Mississippi Foreclosure Laws
In Mississippi, foreclosure proceedings can either be judicial or non-judicial. Typical foreclosure time-line is 3 to 4 months. A Deed of Trust is the Security of Instrument.
Judicial And Non-Judicial Foreclosure Information
Most of the foreclosures in Mississippi are non-judicial. When a judicial foreclosure takes place, this means that a Power of Sale clause is not included in the mortgage agreement. To begin the foreclosure, the lender should file a complaint against the borrower, who is found to be defaulting on payments, in court. If the court rules against the borrower or homeowner, the foreclosure sale will be scheduled.
Following the Mississippi foreclosure laws, non-judicial proceeding requires the lender deliver a Notice of Default to the borrower. This should be served 30 days prior to the date of the foreclosure sale. Within 30 days, the borrower is expected to respond to the notice to halt the foreclosure. To stop the foreclosure, the borrower has to pay the default amount owed to the lender. Out-of-court foreclosure happens when the Power of Sale is signed by the borrower in a mortgage agreement. This means that the borrower is aware of the consequence once he or she defaults on payments. This provision enables the lender to initiate a foreclosure sale once the borrower has defaulted on payments.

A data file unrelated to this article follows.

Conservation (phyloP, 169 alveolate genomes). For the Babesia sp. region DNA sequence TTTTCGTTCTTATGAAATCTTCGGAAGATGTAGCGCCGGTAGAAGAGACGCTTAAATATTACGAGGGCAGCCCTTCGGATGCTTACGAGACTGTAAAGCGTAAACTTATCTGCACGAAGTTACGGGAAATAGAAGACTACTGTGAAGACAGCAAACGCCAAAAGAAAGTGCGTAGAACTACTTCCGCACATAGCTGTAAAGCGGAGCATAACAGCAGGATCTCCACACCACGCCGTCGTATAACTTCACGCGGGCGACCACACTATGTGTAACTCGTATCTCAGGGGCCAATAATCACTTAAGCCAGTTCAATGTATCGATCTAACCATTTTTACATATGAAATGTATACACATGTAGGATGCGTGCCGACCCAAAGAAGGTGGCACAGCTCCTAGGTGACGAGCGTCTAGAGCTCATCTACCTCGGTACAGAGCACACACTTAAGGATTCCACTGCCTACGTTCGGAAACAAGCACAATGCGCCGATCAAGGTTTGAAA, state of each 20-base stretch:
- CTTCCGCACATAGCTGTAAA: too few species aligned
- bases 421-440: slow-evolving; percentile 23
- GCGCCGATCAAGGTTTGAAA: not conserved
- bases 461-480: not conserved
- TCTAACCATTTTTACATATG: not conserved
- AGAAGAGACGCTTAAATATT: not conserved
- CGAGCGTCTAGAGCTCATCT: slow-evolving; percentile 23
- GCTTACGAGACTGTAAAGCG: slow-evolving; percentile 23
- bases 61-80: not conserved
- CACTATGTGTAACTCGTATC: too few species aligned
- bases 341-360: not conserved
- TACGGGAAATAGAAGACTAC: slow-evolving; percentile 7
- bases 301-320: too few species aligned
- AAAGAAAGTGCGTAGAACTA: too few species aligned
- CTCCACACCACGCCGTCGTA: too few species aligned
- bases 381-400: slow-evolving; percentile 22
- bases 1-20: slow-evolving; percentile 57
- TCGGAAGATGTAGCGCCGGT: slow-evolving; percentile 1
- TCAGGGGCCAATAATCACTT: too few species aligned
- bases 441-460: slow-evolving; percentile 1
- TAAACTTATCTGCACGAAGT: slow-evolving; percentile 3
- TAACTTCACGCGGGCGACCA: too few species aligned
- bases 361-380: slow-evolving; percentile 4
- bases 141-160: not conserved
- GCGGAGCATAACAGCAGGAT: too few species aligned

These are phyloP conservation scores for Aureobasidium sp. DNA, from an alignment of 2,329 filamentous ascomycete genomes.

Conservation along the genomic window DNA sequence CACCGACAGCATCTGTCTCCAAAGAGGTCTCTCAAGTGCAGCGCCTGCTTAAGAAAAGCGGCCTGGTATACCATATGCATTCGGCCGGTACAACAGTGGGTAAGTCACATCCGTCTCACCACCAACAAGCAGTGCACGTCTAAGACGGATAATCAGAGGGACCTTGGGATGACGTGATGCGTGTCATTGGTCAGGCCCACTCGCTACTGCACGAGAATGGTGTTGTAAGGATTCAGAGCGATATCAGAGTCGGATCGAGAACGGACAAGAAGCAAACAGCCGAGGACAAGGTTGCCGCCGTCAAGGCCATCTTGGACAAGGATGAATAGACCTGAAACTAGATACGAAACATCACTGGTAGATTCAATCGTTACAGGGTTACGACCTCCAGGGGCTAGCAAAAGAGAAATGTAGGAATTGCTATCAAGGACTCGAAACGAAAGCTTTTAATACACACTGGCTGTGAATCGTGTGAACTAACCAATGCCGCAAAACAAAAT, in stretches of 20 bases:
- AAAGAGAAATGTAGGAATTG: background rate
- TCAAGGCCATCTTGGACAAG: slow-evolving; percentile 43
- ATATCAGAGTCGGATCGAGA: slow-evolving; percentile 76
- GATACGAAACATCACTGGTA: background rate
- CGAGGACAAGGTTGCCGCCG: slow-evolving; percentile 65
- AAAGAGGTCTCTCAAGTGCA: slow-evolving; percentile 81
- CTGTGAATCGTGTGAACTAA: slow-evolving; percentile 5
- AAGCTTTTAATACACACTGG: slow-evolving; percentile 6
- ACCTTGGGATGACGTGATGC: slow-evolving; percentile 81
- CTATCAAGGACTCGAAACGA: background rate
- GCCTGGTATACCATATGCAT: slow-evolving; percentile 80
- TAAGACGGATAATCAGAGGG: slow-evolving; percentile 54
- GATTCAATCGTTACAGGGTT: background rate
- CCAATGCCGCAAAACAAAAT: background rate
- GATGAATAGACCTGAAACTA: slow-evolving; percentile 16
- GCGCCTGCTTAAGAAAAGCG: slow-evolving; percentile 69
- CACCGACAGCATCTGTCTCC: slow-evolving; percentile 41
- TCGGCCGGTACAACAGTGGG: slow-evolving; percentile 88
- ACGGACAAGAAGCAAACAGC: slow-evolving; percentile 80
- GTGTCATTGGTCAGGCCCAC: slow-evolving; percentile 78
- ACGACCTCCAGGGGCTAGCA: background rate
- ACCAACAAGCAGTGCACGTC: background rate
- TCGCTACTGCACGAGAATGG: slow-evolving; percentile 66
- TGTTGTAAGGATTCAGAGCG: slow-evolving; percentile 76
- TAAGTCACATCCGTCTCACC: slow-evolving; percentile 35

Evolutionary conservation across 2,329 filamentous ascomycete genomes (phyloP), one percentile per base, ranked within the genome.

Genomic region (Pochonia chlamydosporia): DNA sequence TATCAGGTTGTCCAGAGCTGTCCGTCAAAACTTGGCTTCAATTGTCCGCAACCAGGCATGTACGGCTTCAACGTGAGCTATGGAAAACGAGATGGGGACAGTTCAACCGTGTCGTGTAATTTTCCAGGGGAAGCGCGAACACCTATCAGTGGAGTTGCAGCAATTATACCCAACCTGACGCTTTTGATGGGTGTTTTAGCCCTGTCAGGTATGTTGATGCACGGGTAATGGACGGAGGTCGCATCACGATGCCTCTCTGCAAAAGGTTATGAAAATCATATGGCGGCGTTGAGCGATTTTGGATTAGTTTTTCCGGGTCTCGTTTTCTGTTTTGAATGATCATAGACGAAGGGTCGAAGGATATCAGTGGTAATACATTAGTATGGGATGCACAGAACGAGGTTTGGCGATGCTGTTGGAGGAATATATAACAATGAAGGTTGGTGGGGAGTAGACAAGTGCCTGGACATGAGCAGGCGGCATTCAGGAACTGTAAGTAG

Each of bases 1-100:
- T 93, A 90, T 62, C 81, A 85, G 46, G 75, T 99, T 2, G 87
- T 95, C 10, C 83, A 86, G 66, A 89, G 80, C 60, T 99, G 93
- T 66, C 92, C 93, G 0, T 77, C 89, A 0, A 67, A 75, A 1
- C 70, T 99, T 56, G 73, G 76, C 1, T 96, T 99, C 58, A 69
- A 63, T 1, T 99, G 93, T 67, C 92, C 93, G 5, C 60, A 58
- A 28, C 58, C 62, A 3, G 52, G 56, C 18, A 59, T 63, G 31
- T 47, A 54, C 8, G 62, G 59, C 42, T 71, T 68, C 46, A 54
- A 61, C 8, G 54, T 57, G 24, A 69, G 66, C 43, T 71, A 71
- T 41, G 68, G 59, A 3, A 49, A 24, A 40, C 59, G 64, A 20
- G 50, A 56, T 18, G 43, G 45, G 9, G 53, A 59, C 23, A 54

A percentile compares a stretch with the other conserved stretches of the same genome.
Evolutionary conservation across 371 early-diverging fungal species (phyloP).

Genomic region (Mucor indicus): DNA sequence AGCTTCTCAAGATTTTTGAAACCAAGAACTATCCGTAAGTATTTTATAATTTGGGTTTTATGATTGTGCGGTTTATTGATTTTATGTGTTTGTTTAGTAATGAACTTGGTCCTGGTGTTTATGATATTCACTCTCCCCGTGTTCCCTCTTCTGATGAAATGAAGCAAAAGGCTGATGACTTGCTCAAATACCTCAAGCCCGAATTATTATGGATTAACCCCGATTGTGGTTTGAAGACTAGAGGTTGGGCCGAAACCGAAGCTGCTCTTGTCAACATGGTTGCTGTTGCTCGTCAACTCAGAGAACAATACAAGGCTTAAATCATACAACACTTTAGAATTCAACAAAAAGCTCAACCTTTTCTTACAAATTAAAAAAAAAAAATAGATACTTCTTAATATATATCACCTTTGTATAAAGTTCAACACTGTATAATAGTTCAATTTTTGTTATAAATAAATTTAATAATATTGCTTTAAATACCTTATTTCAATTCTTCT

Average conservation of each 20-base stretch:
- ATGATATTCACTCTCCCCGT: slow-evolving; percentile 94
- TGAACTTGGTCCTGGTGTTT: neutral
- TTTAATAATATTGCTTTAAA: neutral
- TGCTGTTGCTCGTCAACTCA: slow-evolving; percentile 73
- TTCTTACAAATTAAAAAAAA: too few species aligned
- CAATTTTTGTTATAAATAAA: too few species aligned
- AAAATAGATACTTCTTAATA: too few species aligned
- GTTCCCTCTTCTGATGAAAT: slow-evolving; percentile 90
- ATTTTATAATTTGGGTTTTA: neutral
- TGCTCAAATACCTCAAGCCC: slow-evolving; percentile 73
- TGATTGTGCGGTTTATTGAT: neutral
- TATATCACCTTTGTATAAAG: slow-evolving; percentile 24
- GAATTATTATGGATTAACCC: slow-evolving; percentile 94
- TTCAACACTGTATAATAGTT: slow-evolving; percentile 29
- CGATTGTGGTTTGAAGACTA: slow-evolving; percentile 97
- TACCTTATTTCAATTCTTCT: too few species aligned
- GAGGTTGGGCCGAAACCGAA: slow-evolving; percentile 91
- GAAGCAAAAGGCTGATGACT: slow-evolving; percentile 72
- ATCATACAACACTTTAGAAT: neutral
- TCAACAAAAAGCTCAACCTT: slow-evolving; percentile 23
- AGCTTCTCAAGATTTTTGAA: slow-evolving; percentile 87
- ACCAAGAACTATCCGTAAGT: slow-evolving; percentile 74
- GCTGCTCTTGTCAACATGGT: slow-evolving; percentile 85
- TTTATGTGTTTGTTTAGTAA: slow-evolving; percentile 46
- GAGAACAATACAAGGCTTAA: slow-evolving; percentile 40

Foreclosure laws in Mississippi states that foreclosure sale is final; hence, a statutory right of redemption is not applicable. This means that once a property has been foreclosed, homeowners or borrowers can no longer reclaim ownership of the property.
In some instances, a deficiency judgment may be obtained by the lender. Deficiency happens when a property in foreclosure is sold for less than the amount of the loan. If deficiency judgment is granted, the lender collects the difference between what the property sold for at the public auction and the amount of the original loan from the borrower. From the date of the foreclosure sale, the lender is given one year to file for deficiency judgment.
The foreclosure sale, which is similar to that of a public auction where the highest bidder acquires the property, is conducted by a trustee. The winning bidder should secure the payment in order to receive the deed of the property bought.
Notice Of Sale Mississippi
Under the laws in Mississippi foreclosure, a Notice of Sale is important and should be published weekly for 3 successive weeks in a local newspaper. Also, it should be posted at the county courthouse. The Notice should have the following contents: date, time, and location of public auction, details on the deed of trust, property description, parties involved in the foreclosure, and the terms of the sale.
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